Date of Award
Master of Science
Bonnie Riechert, John Haas
In recent years, culture has become a major topic within organizational studies. The culture of an organization affects how individuals in the organization interact, what is valued in the organization, and what goals the organization strives to achieve.
However, the view of culture that outsiders hold of an organization also has significance for the organization. Mostly, the mass media influence the outsider's view of an organization's culture. Yet, organizational cultural studies have failed to look at the external perception of an organization and how the external viewpoint is affected by major actions by or events in the organization. This study attempts to expand approaches to the study of organizational culture by evaluating the print media portrayal of NASA's overall culture from the perspective of an outsider to the culture.
A content analysis of articles from four large-circulation and geographically dispersed newspapers was conducted using sampling dates from the year before and the year after the explosion of NASA's Space Shuttle Challenger. The articles were analyzed for evidence of established indicators of organizational culture and any positive, negative or neutral reference associated with the indicator.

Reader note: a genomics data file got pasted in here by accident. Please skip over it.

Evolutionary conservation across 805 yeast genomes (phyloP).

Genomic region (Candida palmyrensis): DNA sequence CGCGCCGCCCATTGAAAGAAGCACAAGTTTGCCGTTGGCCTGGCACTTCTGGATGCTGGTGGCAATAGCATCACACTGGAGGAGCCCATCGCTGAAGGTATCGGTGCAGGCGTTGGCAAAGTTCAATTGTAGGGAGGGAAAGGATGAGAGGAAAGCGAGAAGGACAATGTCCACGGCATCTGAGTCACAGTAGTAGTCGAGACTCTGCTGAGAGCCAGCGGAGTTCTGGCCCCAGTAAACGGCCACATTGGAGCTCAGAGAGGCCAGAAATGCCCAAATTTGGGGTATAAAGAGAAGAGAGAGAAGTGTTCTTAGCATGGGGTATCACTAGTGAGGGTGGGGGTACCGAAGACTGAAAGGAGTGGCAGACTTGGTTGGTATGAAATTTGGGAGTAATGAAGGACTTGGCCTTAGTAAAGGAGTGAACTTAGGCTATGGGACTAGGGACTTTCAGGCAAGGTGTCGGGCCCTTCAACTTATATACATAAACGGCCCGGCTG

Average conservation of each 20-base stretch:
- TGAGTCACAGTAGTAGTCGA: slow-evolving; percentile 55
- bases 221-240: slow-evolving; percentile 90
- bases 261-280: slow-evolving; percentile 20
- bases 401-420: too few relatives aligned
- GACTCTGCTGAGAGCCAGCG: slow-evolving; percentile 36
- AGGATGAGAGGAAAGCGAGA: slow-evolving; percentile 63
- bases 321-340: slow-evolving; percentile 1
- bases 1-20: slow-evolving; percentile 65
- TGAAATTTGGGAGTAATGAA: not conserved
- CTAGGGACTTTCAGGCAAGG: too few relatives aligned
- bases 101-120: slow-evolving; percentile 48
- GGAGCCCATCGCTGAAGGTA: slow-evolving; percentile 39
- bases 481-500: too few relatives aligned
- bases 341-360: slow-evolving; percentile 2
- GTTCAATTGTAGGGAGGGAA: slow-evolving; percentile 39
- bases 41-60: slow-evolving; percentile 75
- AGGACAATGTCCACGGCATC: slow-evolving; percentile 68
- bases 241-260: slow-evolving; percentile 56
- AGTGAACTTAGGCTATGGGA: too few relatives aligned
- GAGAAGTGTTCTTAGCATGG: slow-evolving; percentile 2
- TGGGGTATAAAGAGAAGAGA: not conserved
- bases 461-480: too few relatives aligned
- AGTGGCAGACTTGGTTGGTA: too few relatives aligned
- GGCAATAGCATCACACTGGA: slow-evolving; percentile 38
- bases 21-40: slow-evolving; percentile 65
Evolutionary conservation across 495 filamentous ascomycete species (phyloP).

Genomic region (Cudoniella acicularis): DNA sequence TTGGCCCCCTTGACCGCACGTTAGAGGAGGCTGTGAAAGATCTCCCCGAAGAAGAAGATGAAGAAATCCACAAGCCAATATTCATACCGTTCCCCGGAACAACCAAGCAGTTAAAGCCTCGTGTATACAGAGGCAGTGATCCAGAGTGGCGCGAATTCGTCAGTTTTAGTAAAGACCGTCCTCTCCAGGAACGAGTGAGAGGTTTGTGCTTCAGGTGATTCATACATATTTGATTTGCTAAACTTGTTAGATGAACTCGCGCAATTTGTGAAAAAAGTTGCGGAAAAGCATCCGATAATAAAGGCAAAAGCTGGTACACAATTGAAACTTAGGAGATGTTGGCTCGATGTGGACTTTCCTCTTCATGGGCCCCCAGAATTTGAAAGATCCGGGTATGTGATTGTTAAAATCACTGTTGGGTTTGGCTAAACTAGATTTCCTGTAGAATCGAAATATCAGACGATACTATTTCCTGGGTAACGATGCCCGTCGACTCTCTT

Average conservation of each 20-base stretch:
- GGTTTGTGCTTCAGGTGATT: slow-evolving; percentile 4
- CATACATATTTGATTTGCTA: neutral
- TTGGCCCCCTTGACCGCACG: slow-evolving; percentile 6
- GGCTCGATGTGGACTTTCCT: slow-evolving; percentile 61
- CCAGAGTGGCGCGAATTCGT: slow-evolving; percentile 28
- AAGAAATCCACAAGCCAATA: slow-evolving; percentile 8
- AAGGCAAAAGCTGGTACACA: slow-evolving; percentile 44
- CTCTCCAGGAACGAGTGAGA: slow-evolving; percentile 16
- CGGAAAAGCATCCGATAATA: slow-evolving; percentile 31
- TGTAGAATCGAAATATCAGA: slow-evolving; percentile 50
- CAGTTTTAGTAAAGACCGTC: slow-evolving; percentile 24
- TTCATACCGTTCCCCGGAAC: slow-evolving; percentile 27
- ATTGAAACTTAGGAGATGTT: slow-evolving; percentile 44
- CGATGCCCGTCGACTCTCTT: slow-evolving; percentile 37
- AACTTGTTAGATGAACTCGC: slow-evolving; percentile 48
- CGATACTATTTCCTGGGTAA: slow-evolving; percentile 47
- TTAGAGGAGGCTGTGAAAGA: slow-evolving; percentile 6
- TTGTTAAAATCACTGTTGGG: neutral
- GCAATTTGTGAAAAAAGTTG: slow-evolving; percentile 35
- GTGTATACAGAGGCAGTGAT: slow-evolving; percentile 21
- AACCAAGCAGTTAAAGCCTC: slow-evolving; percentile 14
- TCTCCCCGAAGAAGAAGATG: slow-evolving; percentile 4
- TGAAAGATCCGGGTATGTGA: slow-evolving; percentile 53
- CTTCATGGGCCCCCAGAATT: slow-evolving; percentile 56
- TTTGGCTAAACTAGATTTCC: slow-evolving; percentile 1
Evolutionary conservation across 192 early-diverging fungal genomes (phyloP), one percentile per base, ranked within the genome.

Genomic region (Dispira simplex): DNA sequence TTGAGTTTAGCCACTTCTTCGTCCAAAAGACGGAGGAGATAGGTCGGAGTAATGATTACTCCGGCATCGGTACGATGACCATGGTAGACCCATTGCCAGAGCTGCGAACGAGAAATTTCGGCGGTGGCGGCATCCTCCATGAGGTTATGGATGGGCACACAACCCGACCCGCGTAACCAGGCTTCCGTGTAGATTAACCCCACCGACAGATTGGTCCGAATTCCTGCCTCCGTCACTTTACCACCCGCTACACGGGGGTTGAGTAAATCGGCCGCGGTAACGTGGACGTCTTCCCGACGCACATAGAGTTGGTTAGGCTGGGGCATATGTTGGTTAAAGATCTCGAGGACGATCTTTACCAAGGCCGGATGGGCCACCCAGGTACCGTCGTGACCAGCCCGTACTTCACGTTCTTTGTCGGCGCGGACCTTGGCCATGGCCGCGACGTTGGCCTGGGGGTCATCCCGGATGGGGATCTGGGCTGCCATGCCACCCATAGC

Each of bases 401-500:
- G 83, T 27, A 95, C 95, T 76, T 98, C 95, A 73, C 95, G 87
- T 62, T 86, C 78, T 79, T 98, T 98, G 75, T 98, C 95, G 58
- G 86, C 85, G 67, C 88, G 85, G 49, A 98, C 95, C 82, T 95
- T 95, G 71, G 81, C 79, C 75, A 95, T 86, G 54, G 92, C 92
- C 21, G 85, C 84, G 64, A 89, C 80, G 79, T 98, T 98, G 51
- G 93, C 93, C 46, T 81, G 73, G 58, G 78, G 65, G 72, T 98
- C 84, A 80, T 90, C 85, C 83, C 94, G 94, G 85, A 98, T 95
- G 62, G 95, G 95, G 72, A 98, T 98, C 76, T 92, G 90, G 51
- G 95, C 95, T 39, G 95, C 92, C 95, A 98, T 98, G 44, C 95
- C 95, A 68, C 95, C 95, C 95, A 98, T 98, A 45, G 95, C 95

The results show that the print media not only conveyed to the public indicators of NASA's organizational culture, but that the print media also influence the public's positive or negative perception of the culture. The print media's interpretation of NASA' s culture shifts- within the short period of a year- from sympathy before the explosion to blame for the first months after the Challenger crash and then to acknowledgement of NASA's ability to move ahead with space exploration.
Lockaby, Jodi M., "Print Media Portrayal of the Culture of NASA Before and After the Challenger Explosion. " Master's Thesis, University of Tennessee, 2002.